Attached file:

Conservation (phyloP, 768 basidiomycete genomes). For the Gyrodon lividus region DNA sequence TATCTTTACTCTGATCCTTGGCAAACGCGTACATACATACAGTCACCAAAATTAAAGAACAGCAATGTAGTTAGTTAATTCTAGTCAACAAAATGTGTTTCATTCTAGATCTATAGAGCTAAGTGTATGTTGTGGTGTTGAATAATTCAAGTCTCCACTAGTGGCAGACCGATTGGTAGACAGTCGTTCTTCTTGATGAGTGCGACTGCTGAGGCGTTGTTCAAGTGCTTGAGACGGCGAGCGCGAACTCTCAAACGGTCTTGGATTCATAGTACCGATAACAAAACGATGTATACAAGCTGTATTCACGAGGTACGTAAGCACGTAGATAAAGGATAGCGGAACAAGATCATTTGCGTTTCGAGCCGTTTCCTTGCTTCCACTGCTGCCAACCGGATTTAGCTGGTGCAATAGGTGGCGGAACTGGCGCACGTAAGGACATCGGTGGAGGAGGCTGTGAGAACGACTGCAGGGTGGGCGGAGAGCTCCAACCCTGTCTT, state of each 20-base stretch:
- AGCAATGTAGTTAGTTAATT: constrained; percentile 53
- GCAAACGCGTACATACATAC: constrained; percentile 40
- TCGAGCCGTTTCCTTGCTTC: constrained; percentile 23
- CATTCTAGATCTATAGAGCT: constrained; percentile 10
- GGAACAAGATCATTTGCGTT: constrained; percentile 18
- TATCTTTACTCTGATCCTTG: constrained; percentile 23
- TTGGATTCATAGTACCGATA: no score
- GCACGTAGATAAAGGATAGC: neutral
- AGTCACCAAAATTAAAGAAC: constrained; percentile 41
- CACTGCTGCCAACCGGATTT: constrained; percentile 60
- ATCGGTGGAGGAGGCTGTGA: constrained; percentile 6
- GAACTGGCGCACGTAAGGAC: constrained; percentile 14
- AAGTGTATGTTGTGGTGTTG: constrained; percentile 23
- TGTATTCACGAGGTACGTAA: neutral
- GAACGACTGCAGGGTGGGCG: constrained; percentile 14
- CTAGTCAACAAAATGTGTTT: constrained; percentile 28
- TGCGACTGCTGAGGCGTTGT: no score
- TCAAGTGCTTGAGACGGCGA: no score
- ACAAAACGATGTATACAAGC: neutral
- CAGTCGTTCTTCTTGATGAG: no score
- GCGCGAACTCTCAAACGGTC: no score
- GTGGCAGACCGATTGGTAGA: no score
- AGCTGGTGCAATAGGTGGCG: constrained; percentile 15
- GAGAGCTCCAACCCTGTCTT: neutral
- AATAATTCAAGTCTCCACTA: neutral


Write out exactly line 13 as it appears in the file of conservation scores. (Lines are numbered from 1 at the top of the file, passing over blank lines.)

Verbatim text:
- GAACTGGCGCACGTAAGGAC: constrained; percentile 14